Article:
The lack of kabbalistic interpretations is not a defect, since only the well grounded Jew who had attained a mastery of the Talmud was traditionally to be exposed to kabbala. You don't put tensor calculus in a text on addition and subtraction. Further, the interpretations Reuven Hammer offers are not just from the Mishna, but range over the tractates of the Talmud and into more modern sources.

The perspective of this book is Conservative, with the somewhat more Orthodox overtones characteristic of the Masorti movement in Britain and Israel. It is, therefore, somewhat surprising that the essays comprising the book apparently appeared in an earlier form as columns in the rightwing Jerusalem Post. Certainly, there is nothing in the present volume that would reflect such an origin.

This is NOT a theological text. It is intended to be, and it is, an easy reading [if sometimes profound] commentary on the Torah of which there have been hundreds in the past and will be hundreds in the future. This volume is, however, exceptionally well written and often insightful.

Entering Torah could be read with profit by the "average Jew in the pew" or to a Gentile trying to get a feel for what Judaism and Jewish reasoning are all about. It does not, however, contain the elaborate scholarly apparatus of footnotes and bibliography that surrounds a scholarly text. With that caveat, however, I recommend it highly to the appropriate reader.
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LibraryThing member kurtabeard
Compared to many other resources of similar scope and length Entering the Torah is accessible yet informative while maintaining the in-depth thought that is necessary for Torah Studies. Hammer, Reuven covers the significant subjects but doesn't get bogged down in the often tiresome and difficult
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details that are the hallmark of theology and Scriptural studies. This book is recommended for anyone looking to better understand the Torah.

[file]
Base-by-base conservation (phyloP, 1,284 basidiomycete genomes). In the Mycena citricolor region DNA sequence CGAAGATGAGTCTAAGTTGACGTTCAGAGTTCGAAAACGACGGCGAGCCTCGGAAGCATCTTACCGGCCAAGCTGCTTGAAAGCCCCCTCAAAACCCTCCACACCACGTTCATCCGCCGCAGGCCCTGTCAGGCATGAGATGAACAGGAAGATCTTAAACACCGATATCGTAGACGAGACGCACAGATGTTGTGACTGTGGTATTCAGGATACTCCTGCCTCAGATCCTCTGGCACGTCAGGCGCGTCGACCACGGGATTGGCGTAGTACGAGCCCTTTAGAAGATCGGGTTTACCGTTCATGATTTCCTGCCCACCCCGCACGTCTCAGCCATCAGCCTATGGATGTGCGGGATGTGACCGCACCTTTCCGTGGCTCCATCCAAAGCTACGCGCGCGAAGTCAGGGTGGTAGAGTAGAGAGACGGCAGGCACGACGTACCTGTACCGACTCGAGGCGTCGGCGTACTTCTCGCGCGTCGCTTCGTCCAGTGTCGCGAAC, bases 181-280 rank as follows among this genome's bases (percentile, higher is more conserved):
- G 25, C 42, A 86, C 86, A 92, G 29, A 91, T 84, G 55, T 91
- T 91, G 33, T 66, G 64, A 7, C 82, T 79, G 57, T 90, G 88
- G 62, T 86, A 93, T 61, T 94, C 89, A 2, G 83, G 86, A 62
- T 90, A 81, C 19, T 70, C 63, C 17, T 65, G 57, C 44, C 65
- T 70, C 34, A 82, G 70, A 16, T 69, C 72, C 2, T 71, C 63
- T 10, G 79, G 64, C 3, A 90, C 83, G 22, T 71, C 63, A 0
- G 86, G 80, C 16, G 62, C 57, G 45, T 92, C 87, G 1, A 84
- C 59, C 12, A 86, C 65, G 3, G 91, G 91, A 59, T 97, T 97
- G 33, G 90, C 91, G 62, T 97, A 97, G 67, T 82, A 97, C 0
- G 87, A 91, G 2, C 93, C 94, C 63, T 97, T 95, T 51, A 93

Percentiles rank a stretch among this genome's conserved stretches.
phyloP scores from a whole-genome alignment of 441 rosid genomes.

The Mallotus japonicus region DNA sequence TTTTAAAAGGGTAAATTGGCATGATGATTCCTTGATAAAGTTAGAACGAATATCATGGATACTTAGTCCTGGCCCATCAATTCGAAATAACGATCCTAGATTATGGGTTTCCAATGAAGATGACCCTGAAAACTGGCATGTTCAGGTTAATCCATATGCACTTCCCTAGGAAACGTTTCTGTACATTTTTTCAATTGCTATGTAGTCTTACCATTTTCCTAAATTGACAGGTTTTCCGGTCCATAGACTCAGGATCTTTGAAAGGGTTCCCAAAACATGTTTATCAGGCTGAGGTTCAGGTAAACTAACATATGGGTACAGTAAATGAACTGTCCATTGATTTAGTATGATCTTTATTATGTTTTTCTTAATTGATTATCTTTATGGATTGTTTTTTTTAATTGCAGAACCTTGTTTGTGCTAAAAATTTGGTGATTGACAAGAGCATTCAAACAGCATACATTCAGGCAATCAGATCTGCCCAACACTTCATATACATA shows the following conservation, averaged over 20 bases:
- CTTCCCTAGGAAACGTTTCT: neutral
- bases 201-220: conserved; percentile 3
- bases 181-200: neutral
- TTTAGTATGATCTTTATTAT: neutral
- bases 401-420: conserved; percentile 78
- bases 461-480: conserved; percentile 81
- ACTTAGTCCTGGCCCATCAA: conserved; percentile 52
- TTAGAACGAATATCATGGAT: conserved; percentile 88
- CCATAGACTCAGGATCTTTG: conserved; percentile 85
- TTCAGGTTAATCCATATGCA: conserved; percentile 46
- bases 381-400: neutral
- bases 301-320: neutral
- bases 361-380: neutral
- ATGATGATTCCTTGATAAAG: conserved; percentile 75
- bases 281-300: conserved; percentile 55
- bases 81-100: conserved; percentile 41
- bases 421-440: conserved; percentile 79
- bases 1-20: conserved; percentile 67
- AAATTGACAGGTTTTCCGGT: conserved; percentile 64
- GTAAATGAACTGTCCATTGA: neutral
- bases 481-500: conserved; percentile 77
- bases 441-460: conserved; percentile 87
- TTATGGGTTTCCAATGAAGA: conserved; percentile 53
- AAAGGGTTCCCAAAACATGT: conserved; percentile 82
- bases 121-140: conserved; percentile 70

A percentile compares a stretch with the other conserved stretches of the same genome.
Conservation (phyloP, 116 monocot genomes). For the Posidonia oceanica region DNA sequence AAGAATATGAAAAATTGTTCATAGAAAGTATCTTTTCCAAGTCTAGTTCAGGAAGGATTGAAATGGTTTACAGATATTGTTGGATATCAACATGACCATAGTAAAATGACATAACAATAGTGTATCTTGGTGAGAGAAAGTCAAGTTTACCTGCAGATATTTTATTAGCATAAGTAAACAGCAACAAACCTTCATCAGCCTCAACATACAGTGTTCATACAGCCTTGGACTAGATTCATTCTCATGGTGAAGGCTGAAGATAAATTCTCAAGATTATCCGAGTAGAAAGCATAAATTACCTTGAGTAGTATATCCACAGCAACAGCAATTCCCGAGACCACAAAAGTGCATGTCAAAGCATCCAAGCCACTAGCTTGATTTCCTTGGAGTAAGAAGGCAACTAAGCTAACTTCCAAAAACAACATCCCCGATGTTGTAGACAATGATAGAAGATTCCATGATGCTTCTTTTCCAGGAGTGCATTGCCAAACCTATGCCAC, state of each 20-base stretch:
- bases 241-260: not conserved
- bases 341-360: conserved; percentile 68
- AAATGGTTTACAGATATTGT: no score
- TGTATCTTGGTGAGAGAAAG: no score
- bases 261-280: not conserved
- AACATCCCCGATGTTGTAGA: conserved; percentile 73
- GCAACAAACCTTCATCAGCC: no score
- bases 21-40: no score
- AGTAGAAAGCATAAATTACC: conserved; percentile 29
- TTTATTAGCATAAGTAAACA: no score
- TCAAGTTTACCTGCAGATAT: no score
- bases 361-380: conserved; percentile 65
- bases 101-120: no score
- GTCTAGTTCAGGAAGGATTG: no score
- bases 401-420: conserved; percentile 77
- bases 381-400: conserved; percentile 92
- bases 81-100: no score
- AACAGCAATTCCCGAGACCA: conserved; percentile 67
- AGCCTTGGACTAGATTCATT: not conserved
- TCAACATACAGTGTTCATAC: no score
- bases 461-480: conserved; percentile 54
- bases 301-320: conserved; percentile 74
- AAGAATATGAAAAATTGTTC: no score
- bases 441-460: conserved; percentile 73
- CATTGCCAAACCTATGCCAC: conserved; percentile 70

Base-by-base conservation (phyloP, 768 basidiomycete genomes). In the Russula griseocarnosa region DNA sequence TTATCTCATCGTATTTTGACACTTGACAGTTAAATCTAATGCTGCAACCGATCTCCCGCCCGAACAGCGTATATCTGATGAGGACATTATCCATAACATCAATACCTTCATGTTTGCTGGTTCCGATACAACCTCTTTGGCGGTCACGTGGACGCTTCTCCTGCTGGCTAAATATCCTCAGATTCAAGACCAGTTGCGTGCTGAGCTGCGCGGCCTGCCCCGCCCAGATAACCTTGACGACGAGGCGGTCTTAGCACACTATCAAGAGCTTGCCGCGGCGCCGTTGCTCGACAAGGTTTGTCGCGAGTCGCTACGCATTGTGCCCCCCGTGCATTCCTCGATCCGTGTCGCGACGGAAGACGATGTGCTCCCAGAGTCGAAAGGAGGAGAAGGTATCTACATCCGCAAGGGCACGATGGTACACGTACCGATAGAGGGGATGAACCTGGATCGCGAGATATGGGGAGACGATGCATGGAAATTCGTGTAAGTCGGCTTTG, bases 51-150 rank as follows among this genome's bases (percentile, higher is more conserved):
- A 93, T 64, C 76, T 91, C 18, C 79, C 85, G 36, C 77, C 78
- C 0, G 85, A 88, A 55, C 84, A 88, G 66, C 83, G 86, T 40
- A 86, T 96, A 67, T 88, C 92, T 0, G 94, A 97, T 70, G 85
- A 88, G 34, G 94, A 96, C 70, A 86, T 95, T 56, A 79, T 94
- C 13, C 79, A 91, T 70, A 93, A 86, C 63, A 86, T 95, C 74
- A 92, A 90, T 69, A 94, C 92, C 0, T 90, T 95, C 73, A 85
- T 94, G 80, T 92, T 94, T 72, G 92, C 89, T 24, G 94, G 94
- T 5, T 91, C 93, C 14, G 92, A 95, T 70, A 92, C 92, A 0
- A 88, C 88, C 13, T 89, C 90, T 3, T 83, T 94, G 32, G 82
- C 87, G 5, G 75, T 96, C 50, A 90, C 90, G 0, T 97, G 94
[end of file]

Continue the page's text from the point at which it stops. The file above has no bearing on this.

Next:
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LibraryThing member JSKupperman
Reuven Hammer's _Entering Torah_ is precisely what the book claims to be, an introductory text dedicated to teaching about basic ways to read Torah passages. As such it is a fairly simple text, both in language and in thought making it very accessible and though it is geared towards the observant
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Jew its is readable by anyone who has an interest in Jewish ways of interpreting Jewish scripture. _Entering Torah_ makes use of various Mishna in order to give a wide ranging interpretive view, though traditional kabbalistic interpretations are noticeably lacking. While Hammer does attempt to also use a historical-critical approach in his commentary this is only partially successful. Though he notes the need to understand the text in its initial context Hammer tends to give highly biased interpretations of the cultures surrounding Bronze Age Judaism and earlier Hebraic religion. That is to say while the Jewish (and proto-Jewish) experience is unique and what might otherwise be interpreted as horrendous (from a modern perspective) practices should be given the benefit of the doubt Babylonian, Egyptian, Canaanite, etc. cultures are not given the same treatment and their religious beliefs and practices are stereotyped according to predictable and traditional patterns. However, as _Entering Torah_ is, ultimately, a religious text about reading Torah in a theological manner this tendency is only disappointing but not actually a detriment to its overall mission. Anyone who is interested in understanding Torah from a Jewish perspective would do well to give _Entering Torah_ a read.